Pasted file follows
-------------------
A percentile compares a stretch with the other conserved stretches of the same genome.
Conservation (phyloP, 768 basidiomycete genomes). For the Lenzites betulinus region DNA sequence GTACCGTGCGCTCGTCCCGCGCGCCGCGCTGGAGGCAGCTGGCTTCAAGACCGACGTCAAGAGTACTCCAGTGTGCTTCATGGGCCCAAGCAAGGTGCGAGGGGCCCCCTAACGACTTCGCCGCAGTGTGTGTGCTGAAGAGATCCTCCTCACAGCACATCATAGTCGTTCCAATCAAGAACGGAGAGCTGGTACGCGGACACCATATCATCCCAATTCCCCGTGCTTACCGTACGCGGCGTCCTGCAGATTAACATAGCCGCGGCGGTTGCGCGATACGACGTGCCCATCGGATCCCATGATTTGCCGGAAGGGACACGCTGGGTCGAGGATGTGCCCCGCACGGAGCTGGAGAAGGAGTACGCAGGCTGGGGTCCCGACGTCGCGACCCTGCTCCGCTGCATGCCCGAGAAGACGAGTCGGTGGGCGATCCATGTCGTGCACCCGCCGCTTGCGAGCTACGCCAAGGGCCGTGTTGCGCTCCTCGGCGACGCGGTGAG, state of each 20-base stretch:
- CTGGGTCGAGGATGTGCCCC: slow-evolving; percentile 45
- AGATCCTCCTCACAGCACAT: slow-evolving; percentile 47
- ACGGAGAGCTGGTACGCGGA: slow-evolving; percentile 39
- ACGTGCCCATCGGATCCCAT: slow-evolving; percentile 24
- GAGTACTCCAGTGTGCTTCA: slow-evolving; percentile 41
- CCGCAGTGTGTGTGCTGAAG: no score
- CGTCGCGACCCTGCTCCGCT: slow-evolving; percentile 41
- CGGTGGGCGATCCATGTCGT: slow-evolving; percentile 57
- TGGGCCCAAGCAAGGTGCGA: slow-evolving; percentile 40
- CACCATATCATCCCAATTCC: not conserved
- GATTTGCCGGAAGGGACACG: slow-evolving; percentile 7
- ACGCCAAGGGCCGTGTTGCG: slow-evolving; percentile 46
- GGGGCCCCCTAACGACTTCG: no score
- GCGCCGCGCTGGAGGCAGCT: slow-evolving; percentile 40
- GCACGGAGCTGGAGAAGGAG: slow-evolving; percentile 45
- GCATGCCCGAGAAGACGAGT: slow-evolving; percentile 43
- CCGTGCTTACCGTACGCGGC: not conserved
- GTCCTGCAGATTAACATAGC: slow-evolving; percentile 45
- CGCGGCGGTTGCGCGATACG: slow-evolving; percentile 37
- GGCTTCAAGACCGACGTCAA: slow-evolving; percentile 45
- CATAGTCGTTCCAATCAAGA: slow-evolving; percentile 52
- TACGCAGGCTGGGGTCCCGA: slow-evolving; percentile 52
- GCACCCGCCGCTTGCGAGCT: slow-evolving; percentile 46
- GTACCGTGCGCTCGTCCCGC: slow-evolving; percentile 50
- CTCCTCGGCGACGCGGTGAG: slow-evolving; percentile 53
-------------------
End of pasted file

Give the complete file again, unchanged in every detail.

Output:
A percentile compares a stretch with the other conserved stretches of the same genome.
Conservation (phyloP, 768 basidiomycete genomes). For the Lenzites betulinus region DNA sequence GTACCGTGCGCTCGTCCCGCGCGCCGCGCTGGAGGCAGCTGGCTTCAAGACCGACGTCAAGAGTACTCCAGTGTGCTTCATGGGCCCAAGCAAGGTGCGAGGGGCCCCCTAACGACTTCGCCGCAGTGTGTGTGCTGAAGAGATCCTCCTCACAGCACATCATAGTCGTTCCAATCAAGAACGGAGAGCTGGTACGCGGACACCATATCATCCCAATTCCCCGTGCTTACCGTACGCGGCGTCCTGCAGATTAACATAGCCGCGGCGGTTGCGCGATACGACGTGCCCATCGGATCCCATGATTTGCCGGAAGGGACACGCTGGGTCGAGGATGTGCCCCGCACGGAGCTGGAGAAGGAGTACGCAGGCTGGGGTCCCGACGTCGCGACCCTGCTCCGCTGCATGCCCGAGAAGACGAGTCGGTGGGCGATCCATGTCGTGCACCCGCCGCTTGCGAGCTACGCCAAGGGCCGTGTTGCGCTCCTCGGCGACGCGGTGAG, state of each 20-base stretch:
- CTGGGTCGAGGATGTGCCCC: slow-evolving; percentile 45
- AGATCCTCCTCACAGCACAT: slow-evolving; percentile 47
- ACGGAGAGCTGGTACGCGGA: slow-evolving; percentile 39
- ACGTGCCCATCGGATCCCAT: slow-evolving; percentile 24
- GAGTACTCCAGTGTGCTTCA: slow-evolving; percentile 41
- CCGCAGTGTGTGTGCTGAAG: no score
- CGTCGCGACCCTGCTCCGCT: slow-evolving; percentile 41
- CGGTGGGCGATCCATGTCGT: slow-evolving; percentile 57
- TGGGCCCAAGCAAGGTGCGA: slow-evolving; percentile 40
- CACCATATCATCCCAATTCC: not conserved
- GATTTGCCGGAAGGGACACG: slow-evolving; percentile 7
- ACGCCAAGGGCCGTGTTGCG: slow-evolving; percentile 46
- GGGGCCCCCTAACGACTTCG: no score
- GCGCCGCGCTGGAGGCAGCT: slow-evolving; percentile 40
- GCACGGAGCTGGAGAAGGAG: slow-evolving; percentile 45
- GCATGCCCGAGAAGACGAGT: slow-evolving; percentile 43
- CCGTGCTTACCGTACGCGGC: not conserved
- GTCCTGCAGATTAACATAGC: slow-evolving; percentile 45
- CGCGGCGGTTGCGCGATACG: slow-evolving; percentile 37
- GGCTTCAAGACCGACGTCAA: slow-evolving; percentile 45
- CATAGTCGTTCCAATCAAGA: slow-evolving; percentile 52
- TACGCAGGCTGGGGTCCCGA: slow-evolving; percentile 52
- GCACCCGCCGCTTGCGAGCT: slow-evolving; percentile 46
- GTACCGTGCGCTCGTCCCGC: slow-evolving; percentile 50
- CTCCTCGGCGACGCGGTGAG: slow-evolving; percentile 53